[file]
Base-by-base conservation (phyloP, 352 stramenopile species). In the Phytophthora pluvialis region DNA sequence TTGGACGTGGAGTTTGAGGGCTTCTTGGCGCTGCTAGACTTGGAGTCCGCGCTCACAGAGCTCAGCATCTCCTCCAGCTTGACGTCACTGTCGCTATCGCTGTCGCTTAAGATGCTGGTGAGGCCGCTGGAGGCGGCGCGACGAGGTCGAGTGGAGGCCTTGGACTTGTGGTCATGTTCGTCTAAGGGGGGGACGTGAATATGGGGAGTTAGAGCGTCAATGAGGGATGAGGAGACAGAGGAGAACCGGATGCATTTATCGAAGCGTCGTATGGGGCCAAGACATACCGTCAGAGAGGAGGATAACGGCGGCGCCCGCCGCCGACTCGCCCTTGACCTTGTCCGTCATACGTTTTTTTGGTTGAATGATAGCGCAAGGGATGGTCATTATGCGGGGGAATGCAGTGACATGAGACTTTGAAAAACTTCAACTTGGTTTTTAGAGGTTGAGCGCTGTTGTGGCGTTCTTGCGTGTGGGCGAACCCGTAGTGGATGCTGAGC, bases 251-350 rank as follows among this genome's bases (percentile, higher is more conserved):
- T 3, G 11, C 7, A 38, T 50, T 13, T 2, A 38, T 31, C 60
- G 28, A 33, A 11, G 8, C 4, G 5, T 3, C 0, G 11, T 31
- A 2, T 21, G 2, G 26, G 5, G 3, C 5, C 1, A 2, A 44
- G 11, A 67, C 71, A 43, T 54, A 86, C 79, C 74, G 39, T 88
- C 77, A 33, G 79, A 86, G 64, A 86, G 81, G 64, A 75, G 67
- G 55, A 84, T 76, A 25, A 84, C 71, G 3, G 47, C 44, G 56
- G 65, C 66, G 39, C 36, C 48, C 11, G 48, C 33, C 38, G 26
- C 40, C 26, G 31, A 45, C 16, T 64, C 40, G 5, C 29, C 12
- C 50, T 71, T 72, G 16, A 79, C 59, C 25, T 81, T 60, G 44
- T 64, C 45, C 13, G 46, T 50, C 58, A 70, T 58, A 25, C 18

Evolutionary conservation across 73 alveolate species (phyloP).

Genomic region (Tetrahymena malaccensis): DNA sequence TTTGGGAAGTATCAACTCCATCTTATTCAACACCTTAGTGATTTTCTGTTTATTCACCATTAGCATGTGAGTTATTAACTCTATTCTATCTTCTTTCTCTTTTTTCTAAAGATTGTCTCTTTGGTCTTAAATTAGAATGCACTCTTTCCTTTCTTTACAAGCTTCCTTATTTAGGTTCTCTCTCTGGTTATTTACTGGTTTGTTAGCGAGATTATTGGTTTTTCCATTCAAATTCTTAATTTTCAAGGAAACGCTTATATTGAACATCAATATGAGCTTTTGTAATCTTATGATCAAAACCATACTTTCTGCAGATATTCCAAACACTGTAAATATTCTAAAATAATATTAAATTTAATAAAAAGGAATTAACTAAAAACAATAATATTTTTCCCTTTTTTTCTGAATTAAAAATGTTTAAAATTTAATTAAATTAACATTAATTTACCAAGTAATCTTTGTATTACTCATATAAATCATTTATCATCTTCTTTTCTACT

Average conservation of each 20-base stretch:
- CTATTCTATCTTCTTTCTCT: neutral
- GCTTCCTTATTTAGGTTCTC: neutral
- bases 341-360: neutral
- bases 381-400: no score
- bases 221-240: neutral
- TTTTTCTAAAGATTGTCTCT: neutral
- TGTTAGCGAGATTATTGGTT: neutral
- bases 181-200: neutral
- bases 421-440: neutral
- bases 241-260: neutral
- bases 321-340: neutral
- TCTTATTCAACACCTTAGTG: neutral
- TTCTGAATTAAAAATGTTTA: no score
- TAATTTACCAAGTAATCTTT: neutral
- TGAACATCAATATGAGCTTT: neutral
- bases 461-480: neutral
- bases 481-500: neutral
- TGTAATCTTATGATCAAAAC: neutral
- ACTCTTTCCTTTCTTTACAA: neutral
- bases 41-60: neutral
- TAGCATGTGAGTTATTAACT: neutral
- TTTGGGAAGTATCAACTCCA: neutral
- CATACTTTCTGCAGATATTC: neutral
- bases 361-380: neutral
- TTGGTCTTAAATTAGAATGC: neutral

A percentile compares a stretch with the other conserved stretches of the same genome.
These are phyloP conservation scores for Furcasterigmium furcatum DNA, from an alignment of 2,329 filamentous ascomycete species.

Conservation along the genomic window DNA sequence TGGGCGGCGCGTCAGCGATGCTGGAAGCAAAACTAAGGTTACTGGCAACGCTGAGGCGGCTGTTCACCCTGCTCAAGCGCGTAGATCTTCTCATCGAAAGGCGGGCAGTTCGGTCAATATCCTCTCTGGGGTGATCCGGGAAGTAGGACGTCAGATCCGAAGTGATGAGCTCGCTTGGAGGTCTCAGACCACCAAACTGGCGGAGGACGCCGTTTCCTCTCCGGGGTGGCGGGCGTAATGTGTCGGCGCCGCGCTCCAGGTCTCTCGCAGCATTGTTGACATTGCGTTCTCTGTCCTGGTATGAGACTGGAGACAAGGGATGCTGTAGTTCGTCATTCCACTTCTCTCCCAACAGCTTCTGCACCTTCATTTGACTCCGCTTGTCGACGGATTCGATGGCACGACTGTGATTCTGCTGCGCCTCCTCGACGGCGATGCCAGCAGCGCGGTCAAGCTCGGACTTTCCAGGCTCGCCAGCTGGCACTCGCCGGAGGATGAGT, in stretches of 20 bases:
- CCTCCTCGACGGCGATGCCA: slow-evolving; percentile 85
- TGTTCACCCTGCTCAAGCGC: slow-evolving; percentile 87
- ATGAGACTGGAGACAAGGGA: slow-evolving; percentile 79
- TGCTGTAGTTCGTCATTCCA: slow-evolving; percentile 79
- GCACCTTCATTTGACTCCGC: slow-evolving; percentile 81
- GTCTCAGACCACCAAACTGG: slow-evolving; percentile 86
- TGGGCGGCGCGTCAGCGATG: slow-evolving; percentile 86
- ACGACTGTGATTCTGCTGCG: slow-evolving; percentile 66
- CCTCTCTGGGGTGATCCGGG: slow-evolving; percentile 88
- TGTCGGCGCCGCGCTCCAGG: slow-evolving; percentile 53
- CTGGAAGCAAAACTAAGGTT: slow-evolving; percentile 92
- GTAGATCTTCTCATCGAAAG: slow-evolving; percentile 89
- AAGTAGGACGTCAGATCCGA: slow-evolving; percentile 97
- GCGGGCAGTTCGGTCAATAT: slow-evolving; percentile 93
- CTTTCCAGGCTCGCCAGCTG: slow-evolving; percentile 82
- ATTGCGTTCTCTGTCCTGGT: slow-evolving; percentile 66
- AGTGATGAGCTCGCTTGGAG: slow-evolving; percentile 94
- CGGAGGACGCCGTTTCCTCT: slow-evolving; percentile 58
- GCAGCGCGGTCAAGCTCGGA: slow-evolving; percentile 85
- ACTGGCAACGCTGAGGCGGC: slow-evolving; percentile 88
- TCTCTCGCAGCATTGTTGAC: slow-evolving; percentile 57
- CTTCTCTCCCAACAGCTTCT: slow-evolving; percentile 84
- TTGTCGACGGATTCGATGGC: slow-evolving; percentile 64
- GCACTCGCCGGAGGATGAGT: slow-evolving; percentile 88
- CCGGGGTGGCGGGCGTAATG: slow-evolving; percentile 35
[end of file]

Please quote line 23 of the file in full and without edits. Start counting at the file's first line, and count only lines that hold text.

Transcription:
- bases 421-440: neutral